August 27th, 2012
By Stephanie Devereaux -- The net results of the Republican position on "rape", as written in the 2012 Republican Party platform -- is that
there should be no abortions for any reason, including rape, incest, or in cases in which the mother's life in jeopardized -- and the net effect of the 38 bills that Paul Ryan and Todd Akin have co-sponsored in the House of Representatives, in one form or other -- is to weaken rape laws and fray and tatter the fabric of what is now pretty clear cut distinctions in law with regard to what constitutes prosecutable rape -- to the point in which any instance of "alleged rape" is viewed, officially, with skepticism and forced into a position in the context of the law in which the rape victim is required to "prove it", by deflecting and minimizing the alleging -- with the newly substituted uber-present assumption that anytime a woman is raped it was because she "wanted it" or "was asking for it", or was dressed in a way that "provoked it, or deliberately went to a part of town where only wanton women traffic.
In short -- these laws read like laws written for -- and by -- serial rapists in charge of the law -- changing laws so that it would be unlikely
they would ever be outright accused of "forcible" rape -- and virtually impossible to get a convicted of, if and when charges actually were filed. But the main effect -- and I believe it was the deliberate and the ultimate intent of the proposed bills -- was to devalue women, turn rape allegations into a "she said, he said", kind of an argument -- and quite naturally and ultimately result in more women suffering in silence because they are afraid, fearful, or not hopeful enough that anything other than embarrassment and humiliation to the victim would result if they pressed the issue -- so they just don't file charges -- and they don't -- in many cases -- even tell anyone.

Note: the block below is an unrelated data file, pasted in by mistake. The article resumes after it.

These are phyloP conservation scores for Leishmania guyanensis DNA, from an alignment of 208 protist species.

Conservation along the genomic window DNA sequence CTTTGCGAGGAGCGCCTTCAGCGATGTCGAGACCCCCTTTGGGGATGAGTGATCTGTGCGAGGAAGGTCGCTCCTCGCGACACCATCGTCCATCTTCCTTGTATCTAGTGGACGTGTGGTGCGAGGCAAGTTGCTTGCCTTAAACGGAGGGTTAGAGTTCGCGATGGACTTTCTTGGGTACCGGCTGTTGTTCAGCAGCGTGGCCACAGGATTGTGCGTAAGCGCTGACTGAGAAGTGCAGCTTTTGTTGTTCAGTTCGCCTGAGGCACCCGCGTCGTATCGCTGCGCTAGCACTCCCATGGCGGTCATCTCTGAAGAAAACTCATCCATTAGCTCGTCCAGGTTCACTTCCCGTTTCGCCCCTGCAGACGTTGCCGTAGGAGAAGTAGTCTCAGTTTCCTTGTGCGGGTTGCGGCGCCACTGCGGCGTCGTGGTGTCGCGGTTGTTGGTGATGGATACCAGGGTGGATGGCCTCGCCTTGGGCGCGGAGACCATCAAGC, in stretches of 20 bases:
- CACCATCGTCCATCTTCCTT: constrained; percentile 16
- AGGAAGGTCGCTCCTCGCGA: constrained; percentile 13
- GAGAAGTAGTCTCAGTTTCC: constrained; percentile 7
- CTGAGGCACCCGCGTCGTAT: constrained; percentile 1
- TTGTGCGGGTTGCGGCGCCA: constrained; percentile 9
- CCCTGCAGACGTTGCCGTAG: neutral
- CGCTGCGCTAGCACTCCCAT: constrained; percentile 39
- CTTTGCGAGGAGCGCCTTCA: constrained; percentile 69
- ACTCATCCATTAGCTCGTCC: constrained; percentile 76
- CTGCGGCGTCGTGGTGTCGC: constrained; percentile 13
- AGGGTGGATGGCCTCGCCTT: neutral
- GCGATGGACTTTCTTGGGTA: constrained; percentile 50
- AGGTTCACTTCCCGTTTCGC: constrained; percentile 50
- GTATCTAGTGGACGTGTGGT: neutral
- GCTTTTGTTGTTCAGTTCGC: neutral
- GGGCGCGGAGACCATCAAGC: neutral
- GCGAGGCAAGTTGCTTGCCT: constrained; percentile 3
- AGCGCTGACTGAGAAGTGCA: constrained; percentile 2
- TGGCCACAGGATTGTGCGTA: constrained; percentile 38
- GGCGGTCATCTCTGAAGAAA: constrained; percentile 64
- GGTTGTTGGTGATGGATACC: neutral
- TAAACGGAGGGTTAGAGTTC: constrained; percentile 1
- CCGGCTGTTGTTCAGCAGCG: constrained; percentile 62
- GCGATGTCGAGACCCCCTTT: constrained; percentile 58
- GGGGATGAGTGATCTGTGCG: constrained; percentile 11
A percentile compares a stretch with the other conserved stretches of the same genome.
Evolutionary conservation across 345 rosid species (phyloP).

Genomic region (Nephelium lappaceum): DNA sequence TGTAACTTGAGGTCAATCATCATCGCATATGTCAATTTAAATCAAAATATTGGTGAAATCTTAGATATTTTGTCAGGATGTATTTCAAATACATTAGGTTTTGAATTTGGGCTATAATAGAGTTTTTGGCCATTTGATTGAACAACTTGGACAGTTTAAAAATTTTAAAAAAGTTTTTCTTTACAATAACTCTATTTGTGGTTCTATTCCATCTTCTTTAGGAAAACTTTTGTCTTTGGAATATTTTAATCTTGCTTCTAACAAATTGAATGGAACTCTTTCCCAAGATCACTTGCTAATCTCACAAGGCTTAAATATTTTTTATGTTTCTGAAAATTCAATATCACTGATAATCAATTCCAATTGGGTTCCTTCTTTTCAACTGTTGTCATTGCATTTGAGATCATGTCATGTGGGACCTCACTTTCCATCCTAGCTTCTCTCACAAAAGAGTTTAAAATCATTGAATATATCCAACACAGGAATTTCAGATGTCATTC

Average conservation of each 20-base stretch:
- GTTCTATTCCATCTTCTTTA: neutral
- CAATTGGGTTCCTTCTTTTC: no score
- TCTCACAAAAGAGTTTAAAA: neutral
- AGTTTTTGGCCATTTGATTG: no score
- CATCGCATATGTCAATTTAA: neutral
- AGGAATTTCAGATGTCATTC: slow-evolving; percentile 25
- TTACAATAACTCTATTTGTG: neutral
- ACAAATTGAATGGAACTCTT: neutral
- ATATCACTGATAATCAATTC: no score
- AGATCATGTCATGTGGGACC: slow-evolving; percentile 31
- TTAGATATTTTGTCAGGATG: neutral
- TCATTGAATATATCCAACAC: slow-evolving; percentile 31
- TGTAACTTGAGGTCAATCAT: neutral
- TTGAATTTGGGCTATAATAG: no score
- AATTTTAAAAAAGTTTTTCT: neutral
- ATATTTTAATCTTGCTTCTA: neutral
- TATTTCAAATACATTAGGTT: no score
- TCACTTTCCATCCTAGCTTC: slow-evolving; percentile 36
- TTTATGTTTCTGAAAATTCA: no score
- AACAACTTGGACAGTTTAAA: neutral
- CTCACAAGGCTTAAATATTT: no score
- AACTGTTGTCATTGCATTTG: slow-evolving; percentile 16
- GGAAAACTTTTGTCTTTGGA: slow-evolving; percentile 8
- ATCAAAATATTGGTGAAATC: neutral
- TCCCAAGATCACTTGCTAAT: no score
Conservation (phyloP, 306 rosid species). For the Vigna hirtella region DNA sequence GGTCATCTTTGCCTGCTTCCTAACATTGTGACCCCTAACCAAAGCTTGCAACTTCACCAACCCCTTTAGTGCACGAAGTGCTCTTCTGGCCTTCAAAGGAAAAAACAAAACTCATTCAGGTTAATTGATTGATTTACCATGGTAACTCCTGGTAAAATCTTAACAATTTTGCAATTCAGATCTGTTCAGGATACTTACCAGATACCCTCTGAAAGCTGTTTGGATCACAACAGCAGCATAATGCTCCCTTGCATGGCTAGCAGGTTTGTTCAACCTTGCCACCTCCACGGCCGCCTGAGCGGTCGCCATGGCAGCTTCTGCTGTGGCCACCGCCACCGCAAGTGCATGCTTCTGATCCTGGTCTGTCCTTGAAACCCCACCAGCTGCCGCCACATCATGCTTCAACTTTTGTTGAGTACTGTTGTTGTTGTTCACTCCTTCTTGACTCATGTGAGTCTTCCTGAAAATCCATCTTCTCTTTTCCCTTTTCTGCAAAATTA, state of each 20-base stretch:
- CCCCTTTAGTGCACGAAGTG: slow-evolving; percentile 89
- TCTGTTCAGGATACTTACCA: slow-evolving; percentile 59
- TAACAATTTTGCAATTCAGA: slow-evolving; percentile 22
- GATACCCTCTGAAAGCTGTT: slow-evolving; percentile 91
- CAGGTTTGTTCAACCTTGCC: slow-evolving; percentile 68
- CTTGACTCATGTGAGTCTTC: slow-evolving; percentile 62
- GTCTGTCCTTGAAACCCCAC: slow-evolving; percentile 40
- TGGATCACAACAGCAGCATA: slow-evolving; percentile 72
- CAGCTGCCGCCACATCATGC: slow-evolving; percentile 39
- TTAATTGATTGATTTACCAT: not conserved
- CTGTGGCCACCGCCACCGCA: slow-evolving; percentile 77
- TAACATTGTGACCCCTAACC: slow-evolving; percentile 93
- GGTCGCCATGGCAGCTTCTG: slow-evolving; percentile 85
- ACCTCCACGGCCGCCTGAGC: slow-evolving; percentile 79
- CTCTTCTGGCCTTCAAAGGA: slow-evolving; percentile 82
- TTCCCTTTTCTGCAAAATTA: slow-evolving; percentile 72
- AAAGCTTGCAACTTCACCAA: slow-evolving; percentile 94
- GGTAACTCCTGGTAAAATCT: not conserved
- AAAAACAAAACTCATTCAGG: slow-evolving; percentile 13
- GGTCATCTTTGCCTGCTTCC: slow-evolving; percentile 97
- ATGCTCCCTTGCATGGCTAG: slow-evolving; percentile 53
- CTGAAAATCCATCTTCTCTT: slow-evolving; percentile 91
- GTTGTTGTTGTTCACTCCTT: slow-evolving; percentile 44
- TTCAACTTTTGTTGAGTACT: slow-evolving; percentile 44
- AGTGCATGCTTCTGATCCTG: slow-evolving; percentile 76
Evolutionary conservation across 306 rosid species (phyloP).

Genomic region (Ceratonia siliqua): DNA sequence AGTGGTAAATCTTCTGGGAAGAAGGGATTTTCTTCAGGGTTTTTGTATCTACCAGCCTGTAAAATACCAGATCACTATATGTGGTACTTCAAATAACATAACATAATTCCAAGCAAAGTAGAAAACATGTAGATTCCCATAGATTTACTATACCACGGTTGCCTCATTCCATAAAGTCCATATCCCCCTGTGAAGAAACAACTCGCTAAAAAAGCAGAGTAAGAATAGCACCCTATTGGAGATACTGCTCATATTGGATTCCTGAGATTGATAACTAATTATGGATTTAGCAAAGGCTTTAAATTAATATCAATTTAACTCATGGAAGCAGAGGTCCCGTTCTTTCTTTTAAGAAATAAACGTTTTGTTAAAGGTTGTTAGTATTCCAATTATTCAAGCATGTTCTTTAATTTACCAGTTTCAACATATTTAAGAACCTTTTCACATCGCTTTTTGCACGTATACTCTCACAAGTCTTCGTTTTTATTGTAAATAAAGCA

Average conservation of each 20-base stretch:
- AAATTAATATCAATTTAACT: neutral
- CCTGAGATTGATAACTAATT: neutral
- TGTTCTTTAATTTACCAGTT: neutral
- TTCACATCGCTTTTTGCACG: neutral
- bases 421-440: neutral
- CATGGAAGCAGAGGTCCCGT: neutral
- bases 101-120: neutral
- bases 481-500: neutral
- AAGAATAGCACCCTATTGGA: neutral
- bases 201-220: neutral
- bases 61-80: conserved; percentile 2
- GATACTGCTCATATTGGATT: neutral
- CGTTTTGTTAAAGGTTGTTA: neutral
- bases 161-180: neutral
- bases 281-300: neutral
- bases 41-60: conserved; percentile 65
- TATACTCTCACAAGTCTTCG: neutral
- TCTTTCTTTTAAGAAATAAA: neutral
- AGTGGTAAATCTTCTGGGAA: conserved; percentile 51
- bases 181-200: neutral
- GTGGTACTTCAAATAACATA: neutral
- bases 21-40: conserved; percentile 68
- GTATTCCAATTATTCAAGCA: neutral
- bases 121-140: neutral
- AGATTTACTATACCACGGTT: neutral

I think the Republican and evangelical right wing obsession with these women's health, family planning, and women's contraception and
sexuality issues is indicative of a serious, unresolved and untreated emotional, psychiatric, and sexuality aberration in the collective personalities -- and a stubborn rejection of the idea of the equality of a woman who is in control of her own life and destiny -- and has moved, generationally, in recent years -- ever-progressively more out from under the thumb of the men in there lives. I think it has left men, and Republican and evangelical men in particularly with a sense of losing control and a sense of increasing powerlessness to control the events and circumstances of their personal, sexual, and family lives -- and they are striking back -- and trying to reassert a balance and a norm that is more to their benefit -- and therefore more comfortable to them. True, perhaps -- but sad. Yes, very sad indeed.
August 27th, 2012
By Robert Sexton -- Who knows what the future holds. It is a revealing -- and it is a relief -- that the GOP Convention in 2012 will not feature George W. Bush, Dick Cheney, or -- gasp! -- Sarah Palin.